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I have a graph using force layout, but it has a fixed width w and height h:

var svg = d3.select("#viz").append("svg")
            .attr("id", "playgraph")
            .attr("width", w)
            .attr("height", h)

var force = d3.layout.force()
              .size([w, h]); 

which results in a svg graph that does not scale or down despite of changes in screen or browser window size. In order to make it responsive (i.e. automatically resizes itself), I tried using viewBox and preserveAspectRatio attributes:

var svg = d3.select("#viz").append("svg")
            .attr("id", "playgraph")
            .attr("width", w)
            .attr("height", h)
            .attr("viewBox", "0, 0, 600, 400")
            .attr("preserveAspectRatio", "xMidYMid meet");

Unfortunately, this didn't work as nothing happens when I adjust the browser window size. I wonder if the .size([w, h]) of the force graph has anything to do with this.

Please shed some light on how to use viewBox and preserveAspectRatio attributes with force layout graphs.

share|improve this question
You may want to also attach your redraw function to window.onresize – Wex Aug 14 '12 at 15:57
up vote 43 down vote accepted

The problem is not within .size(), it's that you are stating the SVG dimensions in .attr("width", w) .attr("height", h). Remove these two attributes and you'll get it right...

var svg = d3.select("#viz").append("svg")
            .attr("id", "playgraph")
             //better to keep the viewBox dimensions with variables
            .attr("viewBox", "0 0 " + w + " " + h )
            .attr("preserveAspectRatio", "xMidYMid meet");


share|improve this answer
thanks! So now the svg image resizes. However, without setting attr("width", ...) and attr("height", ...), the width/height of the image seems to be the width/height of current browser window. Is there any way I can set these two dimensions of the svg element somewhere else, without affecting viewBox and preserveAspectRatio attributes? – MLister Aug 14 '12 at 16:08
<style type="text/css">svg {display: block; width: 80%; margin: 0 auto;}</style> should get you started. – Duopixel Aug 14 '12 at 23:09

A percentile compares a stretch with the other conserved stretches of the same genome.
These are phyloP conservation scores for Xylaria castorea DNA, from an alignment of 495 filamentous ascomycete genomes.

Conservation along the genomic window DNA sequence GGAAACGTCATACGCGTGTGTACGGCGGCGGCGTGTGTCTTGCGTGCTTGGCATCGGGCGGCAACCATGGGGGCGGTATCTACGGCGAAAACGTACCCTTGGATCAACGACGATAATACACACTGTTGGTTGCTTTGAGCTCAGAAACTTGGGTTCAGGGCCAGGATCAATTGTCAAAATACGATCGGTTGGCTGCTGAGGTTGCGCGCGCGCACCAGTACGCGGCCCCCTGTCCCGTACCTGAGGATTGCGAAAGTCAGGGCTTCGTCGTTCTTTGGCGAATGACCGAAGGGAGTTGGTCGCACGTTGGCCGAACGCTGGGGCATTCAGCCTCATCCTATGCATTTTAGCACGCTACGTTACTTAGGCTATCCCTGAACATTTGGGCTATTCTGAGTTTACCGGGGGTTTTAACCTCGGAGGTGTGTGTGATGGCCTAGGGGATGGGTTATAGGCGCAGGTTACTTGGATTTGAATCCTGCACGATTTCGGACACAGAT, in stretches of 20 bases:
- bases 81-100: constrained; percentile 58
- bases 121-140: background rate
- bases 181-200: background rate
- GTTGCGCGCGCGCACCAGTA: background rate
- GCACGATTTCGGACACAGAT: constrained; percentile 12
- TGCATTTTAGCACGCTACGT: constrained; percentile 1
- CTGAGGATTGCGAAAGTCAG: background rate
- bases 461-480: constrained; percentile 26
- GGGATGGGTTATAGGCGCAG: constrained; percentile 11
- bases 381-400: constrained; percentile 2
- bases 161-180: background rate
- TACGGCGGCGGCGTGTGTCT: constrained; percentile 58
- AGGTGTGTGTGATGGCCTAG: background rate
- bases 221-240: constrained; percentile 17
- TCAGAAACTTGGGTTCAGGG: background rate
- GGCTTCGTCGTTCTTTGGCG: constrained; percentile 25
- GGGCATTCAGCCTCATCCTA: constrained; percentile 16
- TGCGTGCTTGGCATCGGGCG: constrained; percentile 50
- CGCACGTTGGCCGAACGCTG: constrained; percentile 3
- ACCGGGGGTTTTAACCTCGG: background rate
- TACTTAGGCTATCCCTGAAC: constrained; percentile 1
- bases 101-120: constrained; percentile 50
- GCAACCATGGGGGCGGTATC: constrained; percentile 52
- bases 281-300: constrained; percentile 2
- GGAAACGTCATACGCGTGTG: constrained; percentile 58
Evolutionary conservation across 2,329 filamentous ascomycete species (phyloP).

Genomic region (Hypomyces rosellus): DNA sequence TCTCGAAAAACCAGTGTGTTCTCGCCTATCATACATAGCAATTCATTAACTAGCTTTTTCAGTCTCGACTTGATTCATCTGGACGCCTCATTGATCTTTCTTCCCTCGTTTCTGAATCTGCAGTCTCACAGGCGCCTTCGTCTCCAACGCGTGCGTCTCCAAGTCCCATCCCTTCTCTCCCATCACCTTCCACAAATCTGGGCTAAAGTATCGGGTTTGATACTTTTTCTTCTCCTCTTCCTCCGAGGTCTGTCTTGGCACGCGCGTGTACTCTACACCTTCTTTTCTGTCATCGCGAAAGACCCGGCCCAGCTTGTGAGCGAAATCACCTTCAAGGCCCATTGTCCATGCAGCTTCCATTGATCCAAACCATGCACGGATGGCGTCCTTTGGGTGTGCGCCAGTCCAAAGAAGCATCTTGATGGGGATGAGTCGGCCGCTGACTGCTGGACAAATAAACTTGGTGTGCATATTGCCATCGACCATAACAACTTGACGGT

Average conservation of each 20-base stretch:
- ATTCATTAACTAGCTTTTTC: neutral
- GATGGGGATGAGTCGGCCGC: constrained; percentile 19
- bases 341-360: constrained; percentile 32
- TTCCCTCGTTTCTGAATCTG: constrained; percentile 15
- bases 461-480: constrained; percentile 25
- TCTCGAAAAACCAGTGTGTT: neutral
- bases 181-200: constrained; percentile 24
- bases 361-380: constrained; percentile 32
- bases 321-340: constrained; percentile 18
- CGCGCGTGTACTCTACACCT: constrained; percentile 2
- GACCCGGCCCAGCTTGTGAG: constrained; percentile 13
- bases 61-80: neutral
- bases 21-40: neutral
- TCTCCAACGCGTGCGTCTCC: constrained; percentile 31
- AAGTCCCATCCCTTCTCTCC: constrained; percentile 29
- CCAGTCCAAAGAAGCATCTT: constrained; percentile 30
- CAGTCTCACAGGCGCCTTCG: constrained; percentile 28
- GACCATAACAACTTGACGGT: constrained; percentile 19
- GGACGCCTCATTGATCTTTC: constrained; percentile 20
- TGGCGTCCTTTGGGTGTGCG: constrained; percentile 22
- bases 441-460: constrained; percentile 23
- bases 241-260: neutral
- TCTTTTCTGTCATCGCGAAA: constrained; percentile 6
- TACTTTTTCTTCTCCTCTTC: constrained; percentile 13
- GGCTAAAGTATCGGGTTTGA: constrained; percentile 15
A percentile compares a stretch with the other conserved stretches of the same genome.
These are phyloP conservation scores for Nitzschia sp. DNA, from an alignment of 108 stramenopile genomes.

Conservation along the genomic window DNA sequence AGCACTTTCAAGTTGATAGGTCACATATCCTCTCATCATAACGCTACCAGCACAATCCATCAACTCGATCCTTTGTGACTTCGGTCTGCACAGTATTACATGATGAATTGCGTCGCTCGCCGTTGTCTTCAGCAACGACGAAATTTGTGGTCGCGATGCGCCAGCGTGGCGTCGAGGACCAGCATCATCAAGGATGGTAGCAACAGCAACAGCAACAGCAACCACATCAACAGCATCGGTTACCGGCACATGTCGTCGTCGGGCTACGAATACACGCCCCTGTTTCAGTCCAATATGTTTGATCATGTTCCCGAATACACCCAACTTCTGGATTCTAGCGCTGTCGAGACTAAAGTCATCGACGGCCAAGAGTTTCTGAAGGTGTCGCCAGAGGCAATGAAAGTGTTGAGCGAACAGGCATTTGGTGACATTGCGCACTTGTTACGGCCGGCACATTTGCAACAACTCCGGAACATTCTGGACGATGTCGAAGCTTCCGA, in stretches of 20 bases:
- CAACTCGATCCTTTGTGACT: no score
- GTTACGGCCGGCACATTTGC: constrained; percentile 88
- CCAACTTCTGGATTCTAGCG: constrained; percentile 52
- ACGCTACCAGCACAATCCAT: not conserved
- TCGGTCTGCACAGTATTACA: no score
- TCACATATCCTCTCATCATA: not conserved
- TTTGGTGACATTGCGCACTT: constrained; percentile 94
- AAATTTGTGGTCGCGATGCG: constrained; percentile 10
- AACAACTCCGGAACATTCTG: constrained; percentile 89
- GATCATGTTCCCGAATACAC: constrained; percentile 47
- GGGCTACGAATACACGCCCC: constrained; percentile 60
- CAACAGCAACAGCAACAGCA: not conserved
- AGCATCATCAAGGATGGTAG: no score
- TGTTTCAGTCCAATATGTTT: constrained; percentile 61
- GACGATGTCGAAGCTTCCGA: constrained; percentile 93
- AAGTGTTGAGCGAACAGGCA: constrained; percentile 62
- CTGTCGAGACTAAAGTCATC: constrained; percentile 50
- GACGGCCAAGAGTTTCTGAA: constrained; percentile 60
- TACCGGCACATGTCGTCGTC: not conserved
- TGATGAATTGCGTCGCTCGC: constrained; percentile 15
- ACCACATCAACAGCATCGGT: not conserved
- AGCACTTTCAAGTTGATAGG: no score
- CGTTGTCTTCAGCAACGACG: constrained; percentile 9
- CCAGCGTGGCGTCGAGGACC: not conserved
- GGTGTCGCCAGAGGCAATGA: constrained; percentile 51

The solution shown here: http://bl.ocks.org/mbostock/3355967 worked well for me!

window.addEventListener('resize', resize); 

function resize() {
    width = window.innerWidth, height = window.innerHeight;
    svg.attr("width", width).attr("height", height);
    force.size([width, height]).resume();

Make sure to run resize() after you have appended all your lines, nodes etc as well.

share|improve this answer

Duopixel is very close to what I needed, except I don't know why he nested two <g> elements and attached the event listeners to the outermost <g> (also requiring an invisible rectangle behind everything to make the g react to events over its whole space).

It's easier to attach the listeners to the <svg> itself and then you only need one internal <g>.

Here is my full-screen force-directed example:

var width = 1000,
    height = 1000;

var color = d3.scale.category20();

var svg = d3.select("body")
        "width": "100%",
        "height": "100%"
      .attr("viewBox", "0 0 " + width + " " + height )
      .attr("preserveAspectRatio", "xMidYMid meet")
      .attr("pointer-events", "all")
    .call(d3.behavior.zoom().on("zoom", redraw));

var vis = svg

function redraw() {
      "translate(" + d3.event.translate + ")"
      + " scale(" + d3.event.scale + ")");

function draw_graph(graph) {
  var force = d3.layout.force()
      .size([width, height])

  var link = vis.selectAll(".link")
      .attr("class", "link")
      .style("stroke-width", function(d) { return Math.sqrt(d.value); });

  var node = vis.selectAll(".node")
      .attr("class", "node")
      .attr("r", 5)
      .style("fill", function(d) { return color(d.group); })

      .text(function(d) { return d.name; });

  force.on("tick", function() {
    link.attr("x1", function(d) { return d.source.x; })
        .attr("y1", function(d) { return d.source.y; })
        .attr("x2", function(d) { return d.target.x; })
        .attr("y2", function(d) { return d.target.y; });

    node.attr("cx", function(d) { return d.x; })
        .attr("cy", function(d) { return d.y; });

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